Görtemaker avoids directly criticizing this interpretation, but it is clear that her account raises the issue, once again, of Hitler's psyche. Of course, her book also shows how difficult it will be to find answers, because of the order Hitler issued in 1945 to destroy all private records. The order most likely extended to his correspondence with Braun, which has been proven to have once existed.
For this reason, the historian can only draw on a few letters Braun wrote to female friends and relatives, as well as fragments of a 1935 diary, although its authenticity is disputed. She also makes use of statements made by Hitler's servants, bodyguards, his chauffeur and various senior Nazis in the decades following the war, although she treats this information with a healthy dose of skepticism, and rightfully so. A constant thread throughout the book is Görtemaker's acknowledgement that there are many questions she cannot answer.
Even the beginnings of the affair are relatively murky. Hitler apparently met Braun in 1929, when she was 17, at the "NSDAP Photohaus Hoffmann," a photography shop, on Amalienstrasse in Munich. The young woman, who looks mischievous in pictures, had previously attended a girls' school for home economics and office management, and was now working in the photography shop. Her boss Heinrich Hoffmann, who was chosen as Hitler's official photographer, was one of the early members of the Nazi Party. A hard-drinking anti-Semite, Hoffmann made a fortune with propaganda photos and picture books, including a book titled "The Hitler Nobody Knows."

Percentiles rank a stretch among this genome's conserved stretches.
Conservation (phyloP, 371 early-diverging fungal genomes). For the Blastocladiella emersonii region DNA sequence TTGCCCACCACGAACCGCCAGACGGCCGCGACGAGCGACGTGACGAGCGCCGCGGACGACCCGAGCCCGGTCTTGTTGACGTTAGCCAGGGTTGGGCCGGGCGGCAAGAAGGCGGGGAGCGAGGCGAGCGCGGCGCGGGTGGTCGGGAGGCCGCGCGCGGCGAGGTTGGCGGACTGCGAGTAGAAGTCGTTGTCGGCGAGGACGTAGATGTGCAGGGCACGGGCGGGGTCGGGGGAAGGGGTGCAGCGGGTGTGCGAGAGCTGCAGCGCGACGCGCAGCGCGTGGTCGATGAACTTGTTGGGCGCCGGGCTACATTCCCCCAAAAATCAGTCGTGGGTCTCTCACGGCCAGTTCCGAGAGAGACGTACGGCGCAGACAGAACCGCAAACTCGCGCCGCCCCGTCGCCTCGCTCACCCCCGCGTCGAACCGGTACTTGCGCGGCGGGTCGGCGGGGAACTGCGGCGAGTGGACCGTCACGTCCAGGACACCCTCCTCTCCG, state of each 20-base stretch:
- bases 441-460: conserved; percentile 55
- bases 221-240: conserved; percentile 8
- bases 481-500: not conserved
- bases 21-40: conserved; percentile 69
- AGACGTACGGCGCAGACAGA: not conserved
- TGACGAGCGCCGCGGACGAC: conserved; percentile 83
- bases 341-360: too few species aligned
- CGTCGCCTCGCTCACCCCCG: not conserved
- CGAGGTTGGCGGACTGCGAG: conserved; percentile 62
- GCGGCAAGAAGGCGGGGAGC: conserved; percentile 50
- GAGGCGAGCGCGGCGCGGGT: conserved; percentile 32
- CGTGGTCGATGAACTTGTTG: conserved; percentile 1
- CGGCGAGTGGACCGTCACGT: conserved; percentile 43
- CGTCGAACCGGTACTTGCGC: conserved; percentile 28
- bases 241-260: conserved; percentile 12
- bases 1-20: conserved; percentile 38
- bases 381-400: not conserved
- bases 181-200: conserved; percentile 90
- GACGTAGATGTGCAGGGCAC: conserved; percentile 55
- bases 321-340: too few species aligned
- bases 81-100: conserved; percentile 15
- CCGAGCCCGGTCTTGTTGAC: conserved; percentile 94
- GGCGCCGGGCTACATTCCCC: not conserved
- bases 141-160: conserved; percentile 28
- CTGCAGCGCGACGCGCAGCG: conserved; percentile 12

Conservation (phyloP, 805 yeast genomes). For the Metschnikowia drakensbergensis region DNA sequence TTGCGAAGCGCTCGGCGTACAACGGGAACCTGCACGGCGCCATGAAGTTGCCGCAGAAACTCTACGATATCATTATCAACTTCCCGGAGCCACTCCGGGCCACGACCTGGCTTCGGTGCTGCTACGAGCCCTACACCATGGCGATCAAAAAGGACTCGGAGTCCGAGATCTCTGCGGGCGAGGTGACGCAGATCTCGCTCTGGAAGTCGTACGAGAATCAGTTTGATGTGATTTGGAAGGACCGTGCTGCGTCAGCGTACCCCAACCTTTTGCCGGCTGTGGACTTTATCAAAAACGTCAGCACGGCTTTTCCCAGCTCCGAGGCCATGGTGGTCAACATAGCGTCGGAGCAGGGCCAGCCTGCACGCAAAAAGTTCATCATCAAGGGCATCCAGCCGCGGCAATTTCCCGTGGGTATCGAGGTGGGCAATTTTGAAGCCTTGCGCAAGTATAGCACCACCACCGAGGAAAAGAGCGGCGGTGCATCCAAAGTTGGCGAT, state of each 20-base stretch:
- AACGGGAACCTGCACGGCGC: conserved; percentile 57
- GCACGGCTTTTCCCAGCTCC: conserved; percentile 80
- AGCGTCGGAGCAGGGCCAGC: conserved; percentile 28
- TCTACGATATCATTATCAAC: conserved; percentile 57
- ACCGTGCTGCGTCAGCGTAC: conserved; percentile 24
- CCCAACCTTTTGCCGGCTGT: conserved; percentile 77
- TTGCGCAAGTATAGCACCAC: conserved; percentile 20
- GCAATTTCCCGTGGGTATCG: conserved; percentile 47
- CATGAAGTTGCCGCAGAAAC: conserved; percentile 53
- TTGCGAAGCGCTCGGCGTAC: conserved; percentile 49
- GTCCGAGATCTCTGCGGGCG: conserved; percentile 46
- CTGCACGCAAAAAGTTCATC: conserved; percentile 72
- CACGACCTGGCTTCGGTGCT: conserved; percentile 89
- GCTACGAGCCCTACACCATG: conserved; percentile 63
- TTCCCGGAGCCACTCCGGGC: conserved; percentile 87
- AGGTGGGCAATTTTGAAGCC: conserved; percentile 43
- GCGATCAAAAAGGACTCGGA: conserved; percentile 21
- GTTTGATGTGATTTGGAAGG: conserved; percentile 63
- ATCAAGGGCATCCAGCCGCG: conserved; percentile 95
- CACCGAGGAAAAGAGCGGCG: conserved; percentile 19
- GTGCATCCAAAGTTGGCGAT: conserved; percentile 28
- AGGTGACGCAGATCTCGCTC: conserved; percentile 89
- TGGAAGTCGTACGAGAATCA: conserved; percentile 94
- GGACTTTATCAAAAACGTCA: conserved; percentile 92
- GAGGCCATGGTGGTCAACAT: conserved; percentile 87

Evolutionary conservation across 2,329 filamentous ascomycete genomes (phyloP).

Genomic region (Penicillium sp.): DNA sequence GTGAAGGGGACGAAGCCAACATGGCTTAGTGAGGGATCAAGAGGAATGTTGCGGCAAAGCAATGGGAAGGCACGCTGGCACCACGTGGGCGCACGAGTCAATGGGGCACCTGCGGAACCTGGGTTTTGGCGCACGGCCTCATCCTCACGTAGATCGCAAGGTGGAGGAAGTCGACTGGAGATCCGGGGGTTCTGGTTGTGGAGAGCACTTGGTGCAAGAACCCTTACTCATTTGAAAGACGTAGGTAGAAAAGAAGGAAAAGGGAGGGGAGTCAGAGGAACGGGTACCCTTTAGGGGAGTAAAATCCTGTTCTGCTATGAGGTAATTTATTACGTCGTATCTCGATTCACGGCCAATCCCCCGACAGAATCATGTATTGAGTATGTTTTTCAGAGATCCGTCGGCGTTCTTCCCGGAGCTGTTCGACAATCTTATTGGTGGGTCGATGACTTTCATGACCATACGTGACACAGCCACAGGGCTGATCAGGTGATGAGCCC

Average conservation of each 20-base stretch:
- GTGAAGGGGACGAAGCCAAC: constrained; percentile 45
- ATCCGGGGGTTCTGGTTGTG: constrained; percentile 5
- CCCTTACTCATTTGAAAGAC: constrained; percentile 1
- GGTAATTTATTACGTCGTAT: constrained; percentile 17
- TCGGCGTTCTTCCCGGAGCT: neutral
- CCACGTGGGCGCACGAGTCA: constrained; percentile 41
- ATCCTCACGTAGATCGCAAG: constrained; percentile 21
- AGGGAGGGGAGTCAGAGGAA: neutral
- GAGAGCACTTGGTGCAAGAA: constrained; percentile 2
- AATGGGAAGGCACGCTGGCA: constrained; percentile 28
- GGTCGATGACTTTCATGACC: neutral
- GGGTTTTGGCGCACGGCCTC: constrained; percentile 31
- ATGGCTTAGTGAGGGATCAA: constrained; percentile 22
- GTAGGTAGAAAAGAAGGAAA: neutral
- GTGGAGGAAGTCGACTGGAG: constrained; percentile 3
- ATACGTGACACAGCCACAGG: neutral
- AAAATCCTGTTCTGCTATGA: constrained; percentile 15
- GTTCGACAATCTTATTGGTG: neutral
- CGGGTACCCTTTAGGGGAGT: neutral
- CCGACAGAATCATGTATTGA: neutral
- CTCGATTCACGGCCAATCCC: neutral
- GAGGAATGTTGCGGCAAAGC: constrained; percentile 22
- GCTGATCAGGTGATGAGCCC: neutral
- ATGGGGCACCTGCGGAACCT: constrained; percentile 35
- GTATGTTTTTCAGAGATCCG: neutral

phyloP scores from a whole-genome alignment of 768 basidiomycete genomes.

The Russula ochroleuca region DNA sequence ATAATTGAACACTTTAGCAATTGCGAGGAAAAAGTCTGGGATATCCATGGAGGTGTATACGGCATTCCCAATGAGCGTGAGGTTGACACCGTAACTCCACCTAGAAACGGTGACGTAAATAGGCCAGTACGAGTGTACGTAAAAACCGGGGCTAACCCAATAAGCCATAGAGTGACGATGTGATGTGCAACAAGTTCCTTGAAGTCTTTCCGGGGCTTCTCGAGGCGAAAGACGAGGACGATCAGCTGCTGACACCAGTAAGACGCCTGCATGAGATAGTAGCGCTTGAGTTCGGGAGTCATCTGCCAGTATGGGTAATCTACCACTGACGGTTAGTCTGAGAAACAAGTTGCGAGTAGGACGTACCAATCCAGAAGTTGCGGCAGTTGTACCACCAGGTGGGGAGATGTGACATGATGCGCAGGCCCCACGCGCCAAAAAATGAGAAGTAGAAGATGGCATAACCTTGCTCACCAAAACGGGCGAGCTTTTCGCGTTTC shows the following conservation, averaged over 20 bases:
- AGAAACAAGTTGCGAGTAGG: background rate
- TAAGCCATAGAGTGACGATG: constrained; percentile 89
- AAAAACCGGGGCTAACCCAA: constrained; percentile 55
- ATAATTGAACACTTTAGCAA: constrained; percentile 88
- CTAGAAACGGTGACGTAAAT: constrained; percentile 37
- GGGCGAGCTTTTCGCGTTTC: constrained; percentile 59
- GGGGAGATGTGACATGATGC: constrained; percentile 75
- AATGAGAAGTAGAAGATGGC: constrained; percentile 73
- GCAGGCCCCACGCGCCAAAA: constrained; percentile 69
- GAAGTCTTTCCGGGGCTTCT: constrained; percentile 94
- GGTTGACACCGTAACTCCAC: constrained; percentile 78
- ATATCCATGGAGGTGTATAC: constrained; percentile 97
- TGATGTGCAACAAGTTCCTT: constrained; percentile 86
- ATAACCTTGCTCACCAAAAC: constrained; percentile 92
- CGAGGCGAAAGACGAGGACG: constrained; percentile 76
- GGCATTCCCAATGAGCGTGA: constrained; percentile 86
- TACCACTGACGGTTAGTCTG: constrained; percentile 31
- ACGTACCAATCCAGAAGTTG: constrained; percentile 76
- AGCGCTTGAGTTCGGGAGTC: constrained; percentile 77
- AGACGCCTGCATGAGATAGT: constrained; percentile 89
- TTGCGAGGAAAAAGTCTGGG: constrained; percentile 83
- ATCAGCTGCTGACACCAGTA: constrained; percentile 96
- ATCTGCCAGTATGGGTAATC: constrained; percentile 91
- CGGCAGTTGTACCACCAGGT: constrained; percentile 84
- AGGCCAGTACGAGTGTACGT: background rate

How Political Was Eva Braun?
For Hitler, a 40-year-old opposition politician at the time, there were many opportunities to pay a visit to Hoffmann's shop. The Nazi Party's national office was around the corner, as were the editorial offices of the party newspaper Völkischer Beobachter and, of course, Hitler's favorite restaurant, the Osteria Bavaria.
If what Hoffmann's daughter later said is true, the party leader charmed the teenager with snide Viennese charm: "May I invite you to the opera, Miss Eva? You see, I am always surrounded by men, and so I can appreciate my good fortune when I find myself in the company of a woman."
When he was with women, the mass murderer's manners were refined, and he never showed the slightest inclination toward womanizing. The naïve Braun, who fantasized about the world of films and loved fashion magazines, succumbed to the strong suggestive powers that even neutral observers ascribed to Hitler. Soon after meeting Braun, the Nazi leader apparently issued orders to look into whether the Braun family had any Jewish ancestors.
No one knows when the banter turned into a relationship. In 1932, Braun tried to commit suicide with her father's gun, which some contemporaries suspected was an attempt to pressure Hitler to pay more attention to her. The Nazi leader had his eye on the chancellorship, and it would have been the second suicide by a young woman that could have been tied to Hitler. His niece, Geli Rauball, shot herself to death, presumably to escape the attentions of her jealous uncle.